Spread some joy with your kids by remembering and supporting those in our community who are in need. We’ve rounded up local opportunities for families — giving trees, toy drives, food drives and more — to make a difference for other families.
Donate toys and gifts.
- Adopt a family through the YWCA Adopt-A-Family program. The YWCA invites families to contribute by purchasing gift cards for children and providing a grocery gift card for their parents to purchase a holiday meal. Gift cards will need to be dropped off at a drive-through in Seattle's Central District on Sunday, December 6 and Monday, December 7.
- Throughout the holiday season, Wellspring Family Services in the Rainier Valley offers a number of ways to donate to kids in need. Among the options: Give an item from Wellspring’s Giving Together Amazon Wish List, make a financial donation, or invite family and friends to fill a Kids Helping Kids coin jar.
- Local Bartell Drugs stores in King, Pierce and Snohomish counties accept new, unwrapped toys for kids ages 14 and younger through its annual Toy N’ Joy Drive. Donate new, unwrapped toys off at any area store location through Dec. 5; toys are delivered to low-income kids the week before Christmas by the Salvation Army.
- The Issaquah Food and Clothing Bank needs donations of toys to stock its Holiday Gift Barn, where families low on resources can get free holiday gifts for their kids. To keep everyone safe during the COVID-19 crisis, they are asking for donations of gift cards or financial gifts.
- Support Mary’s Place, an organization serving families experiencing homelessness. Mary’s Place operates a holiday giving-tree program and this year it's going to be virtual. You can shop their holiday wish list on Amazon or Target to get gifts that will be shipped directly to Mary's Place.
- The Forgotten Children’s Fund is a local, all-volunteer organization serving families that are generally not aided by other outreach organizations. They accept monetary donations to buy toys, gifts, books and more for kids.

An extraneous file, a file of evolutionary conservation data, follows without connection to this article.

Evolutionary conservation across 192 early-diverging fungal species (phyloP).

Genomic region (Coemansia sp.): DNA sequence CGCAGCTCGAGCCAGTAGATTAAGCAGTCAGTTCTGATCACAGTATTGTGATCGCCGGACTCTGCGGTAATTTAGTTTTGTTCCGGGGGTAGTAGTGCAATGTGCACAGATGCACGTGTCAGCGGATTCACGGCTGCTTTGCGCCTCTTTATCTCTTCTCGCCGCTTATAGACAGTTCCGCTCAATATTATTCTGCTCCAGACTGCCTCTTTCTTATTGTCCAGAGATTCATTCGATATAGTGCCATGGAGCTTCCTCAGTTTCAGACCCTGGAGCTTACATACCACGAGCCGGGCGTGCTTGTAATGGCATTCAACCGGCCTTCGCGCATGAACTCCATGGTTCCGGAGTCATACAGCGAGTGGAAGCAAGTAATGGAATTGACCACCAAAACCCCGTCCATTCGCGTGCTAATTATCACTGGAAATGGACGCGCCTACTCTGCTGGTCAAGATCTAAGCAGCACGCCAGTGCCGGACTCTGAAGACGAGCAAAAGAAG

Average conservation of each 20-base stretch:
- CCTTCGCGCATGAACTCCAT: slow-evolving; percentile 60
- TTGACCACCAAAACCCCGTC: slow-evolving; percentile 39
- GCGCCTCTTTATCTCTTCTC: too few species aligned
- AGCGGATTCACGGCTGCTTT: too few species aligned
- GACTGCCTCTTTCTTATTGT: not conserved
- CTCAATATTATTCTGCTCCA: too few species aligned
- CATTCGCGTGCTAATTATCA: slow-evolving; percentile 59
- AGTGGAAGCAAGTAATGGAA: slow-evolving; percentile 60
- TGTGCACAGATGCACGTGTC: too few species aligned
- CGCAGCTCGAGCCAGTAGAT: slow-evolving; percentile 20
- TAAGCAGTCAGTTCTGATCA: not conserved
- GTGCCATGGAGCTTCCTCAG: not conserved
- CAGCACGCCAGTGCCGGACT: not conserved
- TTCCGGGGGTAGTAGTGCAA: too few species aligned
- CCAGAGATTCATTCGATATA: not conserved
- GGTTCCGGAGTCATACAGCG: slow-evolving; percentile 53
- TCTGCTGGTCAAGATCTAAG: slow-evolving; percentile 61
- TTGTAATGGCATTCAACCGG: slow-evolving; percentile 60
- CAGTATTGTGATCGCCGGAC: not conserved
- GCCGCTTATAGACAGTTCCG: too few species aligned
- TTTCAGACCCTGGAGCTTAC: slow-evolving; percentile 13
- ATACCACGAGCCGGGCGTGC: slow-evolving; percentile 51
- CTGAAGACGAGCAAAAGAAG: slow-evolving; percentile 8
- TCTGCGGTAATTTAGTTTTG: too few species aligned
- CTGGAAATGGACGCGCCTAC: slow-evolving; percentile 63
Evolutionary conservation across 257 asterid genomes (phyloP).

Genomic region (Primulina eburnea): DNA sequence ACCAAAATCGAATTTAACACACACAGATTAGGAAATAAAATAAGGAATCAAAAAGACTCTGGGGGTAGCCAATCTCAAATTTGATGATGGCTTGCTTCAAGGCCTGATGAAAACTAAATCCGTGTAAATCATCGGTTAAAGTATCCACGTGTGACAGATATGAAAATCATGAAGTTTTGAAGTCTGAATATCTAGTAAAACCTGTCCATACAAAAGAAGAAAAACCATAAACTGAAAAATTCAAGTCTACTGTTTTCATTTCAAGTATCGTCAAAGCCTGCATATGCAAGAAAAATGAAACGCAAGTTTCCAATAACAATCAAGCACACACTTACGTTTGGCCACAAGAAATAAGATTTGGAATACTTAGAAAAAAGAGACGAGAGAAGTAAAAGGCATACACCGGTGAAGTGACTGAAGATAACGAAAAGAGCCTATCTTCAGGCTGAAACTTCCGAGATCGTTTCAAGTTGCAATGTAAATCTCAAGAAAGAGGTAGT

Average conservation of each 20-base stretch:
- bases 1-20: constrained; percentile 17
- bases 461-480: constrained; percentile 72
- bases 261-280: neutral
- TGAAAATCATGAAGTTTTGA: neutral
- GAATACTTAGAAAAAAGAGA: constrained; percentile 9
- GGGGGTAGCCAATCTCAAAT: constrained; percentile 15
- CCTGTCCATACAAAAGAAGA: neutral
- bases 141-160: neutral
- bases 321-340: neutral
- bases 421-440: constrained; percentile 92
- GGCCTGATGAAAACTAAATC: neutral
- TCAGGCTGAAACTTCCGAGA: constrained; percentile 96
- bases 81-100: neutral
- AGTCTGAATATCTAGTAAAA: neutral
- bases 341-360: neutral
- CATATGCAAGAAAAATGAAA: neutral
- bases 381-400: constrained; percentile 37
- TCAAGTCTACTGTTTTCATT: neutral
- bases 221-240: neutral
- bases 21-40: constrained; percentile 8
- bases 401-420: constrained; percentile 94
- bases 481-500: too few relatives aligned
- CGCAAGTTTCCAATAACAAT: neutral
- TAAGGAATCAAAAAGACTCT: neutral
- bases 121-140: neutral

Donate money for clothing and baby gear.
- YouthCare in Seattle’s Ravenna neighborhood accepts monetary donations for homeless teens. The organization has an urgent need for survival items for teens experiencing homelessness, and you can order them directly from YouthCare’s Amazon Wish List.
- WestSide Baby in White Center and Leschi are accepting donations of unopened diaper boxes and hygiene products such as wipes, soap, shampoo and diaper cream. You can also purchase items on their Amazon Wish List.
- Donate clothing to foster kids through Treehouse in Rainier Valley using their Amazon Holiday Wish List. You can also host an online drive to collect gifts for teens, new clothes, toys, shoes and accessories.
Donate food and personal care items.
- Hopelink is accepting donations of produce and masks only at its five food bank locations in Bellevue, Kirkland, Redmond, Shoreline and Carnation. For details, drop-off times and safety protocols, please refer to the website.
- AAA of Washington’s annual Soap for Hope drive benefits selected local charities, shelters and food banks with toiletry items donated through its brick-and-mortar stores. Drop off your donations of travel- and full-size toiletry items at any AAA store location in Lynnwood, Seattle, Bellevue, Issaquah, Tukwila, Tacoma, Olympia and elsewhere through Dec. 31. Due to health and safety concerns, all donations must be new, unopened and in the original packaging.
- Queen Anne Helpline on Queen Anne provides emergency food assistance and especially seeks pop-top cans of protein-rich foods, such as chili, beans and tuna, plus canned vegetables, peanut butter, pasta and sauce, and more. Queen Anne Helpline also accepts personal care items and clothing donations and has an urgent need for gently used winter coats. Drop off items at the Queen Anne Helpline office (311 W. McGraw St., Seattle) 10 a.m.–2 p.m., Mondays and Thursdays, but call ahead (206-282-1540) to make sure someone is there. You can also purchase items from their Amazon Wish List.
Editor’s note: This article was originally published in November 2018, and updated in November 2020.